“There have been shows we’ve played with bands that have two guitar players and a bassist, and they still say that we’re louder than they are,” Hayes adds. “They’re probably not lying. When he turns it up, it’s absolutely deafening.”

When Hull hits 14th Street in search of tobacco, conversation briefly turns to such nonmetal subjects as Birthday Party, Joy Division, and PJ Harvey (one of Harvey’s favorites). Although these guys are true fans of extreme music of all kinds, they seem wary of being backed into any idiomatic corners. “I just wanna say that we’ve played with a really diverse group of bands, like Thrones, Frodus, and all the way up to death-metal bands,” Hull says. “We’re not pigeonholed as a metal band like we probably will be in the coming months.”

Because Relapse is still widely perceived as a death-metal label, Hull’s fear is justified. Hayes is also concerned about gore-infatuated tattoo artist Paul Booth’s as-yet-uncompleted Prowler in the Yard cover art, which is to depict a poor sap in the midst of self-dismemberment. “I’m nervous, because a lot of his work is Cro-Magnon,” Hayes says. “I just hope our cover doesn’t show up and it’s just some gratuitous orgy of violence.”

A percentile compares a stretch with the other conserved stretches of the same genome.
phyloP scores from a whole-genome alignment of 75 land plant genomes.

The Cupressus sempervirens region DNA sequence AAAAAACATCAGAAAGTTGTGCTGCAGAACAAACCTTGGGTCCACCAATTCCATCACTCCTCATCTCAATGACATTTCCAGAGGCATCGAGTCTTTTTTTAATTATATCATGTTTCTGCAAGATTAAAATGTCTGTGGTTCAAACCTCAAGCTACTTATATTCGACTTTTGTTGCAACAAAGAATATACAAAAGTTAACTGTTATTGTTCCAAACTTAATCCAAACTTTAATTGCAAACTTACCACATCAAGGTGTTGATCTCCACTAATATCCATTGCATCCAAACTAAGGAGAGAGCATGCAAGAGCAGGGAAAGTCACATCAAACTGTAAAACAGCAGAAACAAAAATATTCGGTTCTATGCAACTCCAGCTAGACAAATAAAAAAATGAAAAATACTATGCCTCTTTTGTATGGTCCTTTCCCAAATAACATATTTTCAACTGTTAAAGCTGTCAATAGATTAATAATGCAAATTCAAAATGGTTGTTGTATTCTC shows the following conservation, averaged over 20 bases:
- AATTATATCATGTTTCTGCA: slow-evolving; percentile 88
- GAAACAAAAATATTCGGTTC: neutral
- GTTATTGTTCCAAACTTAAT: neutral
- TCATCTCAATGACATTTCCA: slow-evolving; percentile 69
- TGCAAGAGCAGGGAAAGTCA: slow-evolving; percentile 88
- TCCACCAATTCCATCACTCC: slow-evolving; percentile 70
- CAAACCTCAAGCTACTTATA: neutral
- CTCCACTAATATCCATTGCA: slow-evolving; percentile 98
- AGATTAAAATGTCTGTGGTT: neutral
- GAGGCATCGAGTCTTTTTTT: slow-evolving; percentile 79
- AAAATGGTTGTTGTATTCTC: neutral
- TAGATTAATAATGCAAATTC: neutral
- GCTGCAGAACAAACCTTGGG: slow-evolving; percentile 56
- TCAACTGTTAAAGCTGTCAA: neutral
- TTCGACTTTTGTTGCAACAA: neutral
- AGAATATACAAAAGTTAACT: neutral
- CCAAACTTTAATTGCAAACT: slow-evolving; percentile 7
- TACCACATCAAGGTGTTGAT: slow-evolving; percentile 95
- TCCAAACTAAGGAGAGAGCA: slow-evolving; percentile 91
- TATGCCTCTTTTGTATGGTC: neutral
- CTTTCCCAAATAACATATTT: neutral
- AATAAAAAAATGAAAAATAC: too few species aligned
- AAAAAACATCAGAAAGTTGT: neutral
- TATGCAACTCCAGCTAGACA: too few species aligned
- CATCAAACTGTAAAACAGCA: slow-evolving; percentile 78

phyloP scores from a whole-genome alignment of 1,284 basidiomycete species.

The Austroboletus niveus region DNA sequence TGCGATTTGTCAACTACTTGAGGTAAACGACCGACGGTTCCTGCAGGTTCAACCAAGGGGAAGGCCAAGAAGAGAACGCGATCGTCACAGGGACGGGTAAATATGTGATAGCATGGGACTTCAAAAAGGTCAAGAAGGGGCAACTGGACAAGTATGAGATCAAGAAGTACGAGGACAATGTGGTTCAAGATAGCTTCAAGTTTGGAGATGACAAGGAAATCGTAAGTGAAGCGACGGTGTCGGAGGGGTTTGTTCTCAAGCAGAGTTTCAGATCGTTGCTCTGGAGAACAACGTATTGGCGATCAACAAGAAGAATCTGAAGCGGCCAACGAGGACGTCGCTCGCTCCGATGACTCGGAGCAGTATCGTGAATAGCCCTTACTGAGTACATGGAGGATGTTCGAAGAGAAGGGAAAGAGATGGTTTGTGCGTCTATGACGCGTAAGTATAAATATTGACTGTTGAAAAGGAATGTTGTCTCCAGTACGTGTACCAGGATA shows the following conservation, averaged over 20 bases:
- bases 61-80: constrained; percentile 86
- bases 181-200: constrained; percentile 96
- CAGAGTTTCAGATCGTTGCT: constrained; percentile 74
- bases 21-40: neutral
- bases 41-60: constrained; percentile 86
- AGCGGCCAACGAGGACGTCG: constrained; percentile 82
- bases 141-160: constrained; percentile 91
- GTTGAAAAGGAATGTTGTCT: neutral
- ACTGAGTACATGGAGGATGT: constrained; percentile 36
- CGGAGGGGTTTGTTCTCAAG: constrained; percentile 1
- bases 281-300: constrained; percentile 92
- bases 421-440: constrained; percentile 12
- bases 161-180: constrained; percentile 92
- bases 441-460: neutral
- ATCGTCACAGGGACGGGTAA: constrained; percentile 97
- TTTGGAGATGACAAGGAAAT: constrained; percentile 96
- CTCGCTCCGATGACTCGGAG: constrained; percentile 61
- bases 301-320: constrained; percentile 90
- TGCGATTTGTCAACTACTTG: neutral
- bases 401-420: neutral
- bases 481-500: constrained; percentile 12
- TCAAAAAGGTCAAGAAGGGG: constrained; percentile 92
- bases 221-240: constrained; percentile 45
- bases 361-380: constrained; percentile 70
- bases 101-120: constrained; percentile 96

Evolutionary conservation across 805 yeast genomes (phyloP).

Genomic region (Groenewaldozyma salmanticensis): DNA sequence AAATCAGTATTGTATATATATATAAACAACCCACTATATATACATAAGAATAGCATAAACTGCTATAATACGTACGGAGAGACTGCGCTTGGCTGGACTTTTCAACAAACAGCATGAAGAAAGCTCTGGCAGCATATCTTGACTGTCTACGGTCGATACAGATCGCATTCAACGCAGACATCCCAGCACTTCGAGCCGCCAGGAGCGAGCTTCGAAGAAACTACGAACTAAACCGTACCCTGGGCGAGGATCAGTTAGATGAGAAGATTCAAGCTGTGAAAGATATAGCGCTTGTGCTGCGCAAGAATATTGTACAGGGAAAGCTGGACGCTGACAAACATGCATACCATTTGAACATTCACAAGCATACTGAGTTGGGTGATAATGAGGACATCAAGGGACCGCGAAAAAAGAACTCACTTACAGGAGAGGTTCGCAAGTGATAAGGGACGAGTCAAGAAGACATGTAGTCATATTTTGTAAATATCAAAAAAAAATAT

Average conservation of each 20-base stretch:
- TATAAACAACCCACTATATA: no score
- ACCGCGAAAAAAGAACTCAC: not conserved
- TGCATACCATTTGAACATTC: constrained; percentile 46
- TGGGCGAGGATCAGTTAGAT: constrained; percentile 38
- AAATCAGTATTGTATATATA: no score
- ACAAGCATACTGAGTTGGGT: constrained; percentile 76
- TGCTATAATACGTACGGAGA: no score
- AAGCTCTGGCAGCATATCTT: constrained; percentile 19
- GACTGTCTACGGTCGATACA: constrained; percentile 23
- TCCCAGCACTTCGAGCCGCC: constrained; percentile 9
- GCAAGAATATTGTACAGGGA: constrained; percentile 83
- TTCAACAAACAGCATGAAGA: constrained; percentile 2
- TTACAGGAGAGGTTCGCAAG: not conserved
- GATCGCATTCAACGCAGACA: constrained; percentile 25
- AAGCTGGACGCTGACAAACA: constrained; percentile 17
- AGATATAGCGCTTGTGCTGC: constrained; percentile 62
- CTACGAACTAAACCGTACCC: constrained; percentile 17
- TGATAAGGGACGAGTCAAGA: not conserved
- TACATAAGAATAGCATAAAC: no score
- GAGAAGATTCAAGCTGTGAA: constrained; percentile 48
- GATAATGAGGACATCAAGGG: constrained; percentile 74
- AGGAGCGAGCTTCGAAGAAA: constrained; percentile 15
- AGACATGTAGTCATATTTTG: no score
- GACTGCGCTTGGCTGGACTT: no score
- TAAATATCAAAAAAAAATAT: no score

“Metal gets—I don’t want to say it’s a bad rap, because I think it’s deserved most of the time,” Hayes says. “People think it’s a bunch of lunkheads who probably didn’t even graduate high school singing about Satan. But it’s pretty hard music to play.”

“So what does that translate into?” Hull asks, smacking his new pack of cigs. “That translates into a rebellious form of music that also takes itself way too seriously: That’s what metal kinda is.”

“I really don’t care about that,” Harvey responds, leaning forward. “[Metal]’s here to stay.” —Brent Burton